Certainly her case was not a unique; African Americans had been arrested for disobeying the segregation laws many times before. However, in 1954 the Supreme Court had rendered an important decision in Brown vs. Board of Education, which held that educational segregation was inherently illegal. The decision encouraged African Americans to fight more boldly for the end of racial segregation in every area of American life. Thus, NAACP officials and Montgomery church leaders decided that Parks' arrest could provide the necessary impetus for a successful bus boycott. They asked Montgomery's African American riders—who comprised over 70 percent of the bus company's business—to stop riding the buses until the company was willing to revise its policies toward African American riders and hire African American bus drivers.

Meeting at Dexter Avenue Baptist Church, the ministers and their congregations formed the Montgomery Improvement Association and elected the young Reverend Martin Luther King, Jr. as president. The boycott was extremely successful, lasting over 380 days. When the case was taken to the Supreme Court, the Justices declared that segregation of the Montgomery buses was illegal and officially desegregated them on December 20, 1956.

Parks and some of her family members, fired by their employers or continually harassed by angry whites, decided in 1957 to move to Detroit, Michigan. There they had a great deal of difficulty finding jobs, but Parks was finally employed by John Conyers, an African American member of the U.S. House of Representatives. She served as his receptionist and then staff assistant for 25 years while continuing her work with the NAACP and the Southern Christian Leadership Conference (SCLC) and serving as a deaconess at the Saint Matthew African Methodist Episcopal Church.

Parks received numerous awards, including an honorary degree from Shaw College in Detroit, the 1979 NAACP Spingarn Medal, and an annual Freedom Award presented in her honor by the SCLC. In 1980 she was awarded the Martin Luther King Jr. Nonviolent Peace Prize and in 1984 the Eleanor Roosevelt Women of Courage Award. In 1988 she founded the Rosa and Raymond Parks Institute for Self-Development, to train African American youth for leadership roles, and began serving as the institute's president. In 1989 her accomplishments were honored at the John F. Kennedy Center for the Performing Arts in Washington, D.C. Parks was in demand as a public speaker and traveled extensively to discuss her role in the civil rights movement.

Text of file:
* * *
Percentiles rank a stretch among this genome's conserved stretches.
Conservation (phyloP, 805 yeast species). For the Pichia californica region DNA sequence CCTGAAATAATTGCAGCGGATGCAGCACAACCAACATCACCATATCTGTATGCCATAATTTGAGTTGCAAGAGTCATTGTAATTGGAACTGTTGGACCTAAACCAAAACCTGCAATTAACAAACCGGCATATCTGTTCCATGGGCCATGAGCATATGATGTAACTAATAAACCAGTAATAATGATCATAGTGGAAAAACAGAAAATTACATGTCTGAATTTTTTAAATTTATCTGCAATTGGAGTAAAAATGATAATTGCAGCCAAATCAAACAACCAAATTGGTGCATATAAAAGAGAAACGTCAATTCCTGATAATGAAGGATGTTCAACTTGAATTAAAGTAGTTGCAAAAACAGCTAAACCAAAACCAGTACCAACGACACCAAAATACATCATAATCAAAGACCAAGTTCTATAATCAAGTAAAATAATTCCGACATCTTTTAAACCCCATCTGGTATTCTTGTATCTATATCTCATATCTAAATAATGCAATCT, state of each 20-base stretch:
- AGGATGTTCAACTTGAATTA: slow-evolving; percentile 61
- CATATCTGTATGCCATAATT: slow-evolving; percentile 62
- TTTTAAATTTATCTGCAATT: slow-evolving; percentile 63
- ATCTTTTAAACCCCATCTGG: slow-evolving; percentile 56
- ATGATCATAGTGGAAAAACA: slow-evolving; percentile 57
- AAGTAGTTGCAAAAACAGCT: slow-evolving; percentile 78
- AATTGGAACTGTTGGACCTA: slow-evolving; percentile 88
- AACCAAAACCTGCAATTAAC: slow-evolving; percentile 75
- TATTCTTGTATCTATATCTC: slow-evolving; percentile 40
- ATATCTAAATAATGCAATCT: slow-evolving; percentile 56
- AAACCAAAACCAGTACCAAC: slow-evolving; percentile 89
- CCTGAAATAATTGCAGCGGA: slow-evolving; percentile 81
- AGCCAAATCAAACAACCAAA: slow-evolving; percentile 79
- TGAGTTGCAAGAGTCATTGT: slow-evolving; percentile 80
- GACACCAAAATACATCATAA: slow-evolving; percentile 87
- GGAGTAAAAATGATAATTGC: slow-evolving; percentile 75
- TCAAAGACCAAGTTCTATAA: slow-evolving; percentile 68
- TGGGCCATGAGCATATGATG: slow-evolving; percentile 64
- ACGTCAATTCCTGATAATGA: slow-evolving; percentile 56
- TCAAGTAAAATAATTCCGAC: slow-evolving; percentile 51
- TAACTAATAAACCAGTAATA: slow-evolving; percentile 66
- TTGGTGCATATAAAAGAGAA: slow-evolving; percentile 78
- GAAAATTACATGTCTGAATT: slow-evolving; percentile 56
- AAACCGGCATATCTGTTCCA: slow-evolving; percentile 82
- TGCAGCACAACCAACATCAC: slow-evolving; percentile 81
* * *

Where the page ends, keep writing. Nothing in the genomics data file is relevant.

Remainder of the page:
In September 1994 Parks was beaten and robbed in her Detroit home. She fully recovered from this incident and remained active in African American issues. In October 1995 she participated in the Million Man March in Washington D.C., giving an inspirational speech.

Fellow civil rights leaders, friends, and family of Parks, expressed concern about her demanding schedule and finances in September 1997. They were unable to get answers from Parks' attorney, Gregory Reed, and personal assistant, Elaine Steele, who together had formed The Parks Legacy, a corporation that controlled the public property rights to Parks' image. According to court records, the "selling" of Parks included fees for autographs and pictures of the civil rights legend, her appearance in a rock video, and her image on a phone-calling card. An article in the Detroit News noted, "Civil rights leaders and marketing experts fear the products cheapen Parks' image and legacy as the mother of the civil rights movement."

Further Reading

Virtually no history of the modern civil rights movement in the United States fails to mention the role of Rosa Parks. She tells her own story in The Autobiography of Rosa Parks (1990). Others relate her history in a book entitled Don't Ride the Bus on Monday by Louise Meriwether (1973) and in two children's books, one by Eloise Greenfield, Rosa Parks (1973) and another by Kai Friese, Rosa Parks (1990). Among several interesting works specifically relating to the boycott is Jo Ann Robinson's The Montgomery Bus Boycott and the Women Who Started It (1987). Also see the Detroit News (August 29, 1997, and September 28, 1997). □

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Parks, Rosa Louise

Rosa Louise Parks, 1913–2005, American civil-rights activist, b. Tuskegee, Ala., as Rosa Louise McCauley. A seamstress and long-time activist-member of the Montgomery, Ala., chapter of the National Association for the Advancement of Colored People (NAACP), her Dec. 1, 1955, arrest for refusing to give up her seat on a municipal bus to a white man sparked the Montgomery bus boycott. This successful protest, which lasted just over a year, marked the emergence of Martin Luther King, Jr., to national prominence as a civil-rights leader and provided the model for future nonviolent movement actions. Fired from her job and unable to find work, Parks moved in 1957 to Detroit, where she remained active in the civil-rights movement and worked (1965–88) as an aide to Congressman John Conyers. She was awarded the Congressional Gold Medal, Congress's highest honor, in 1999.

See her autobiography (1992); biography by D. Brinkley (2000) and J. Theoharis (2013).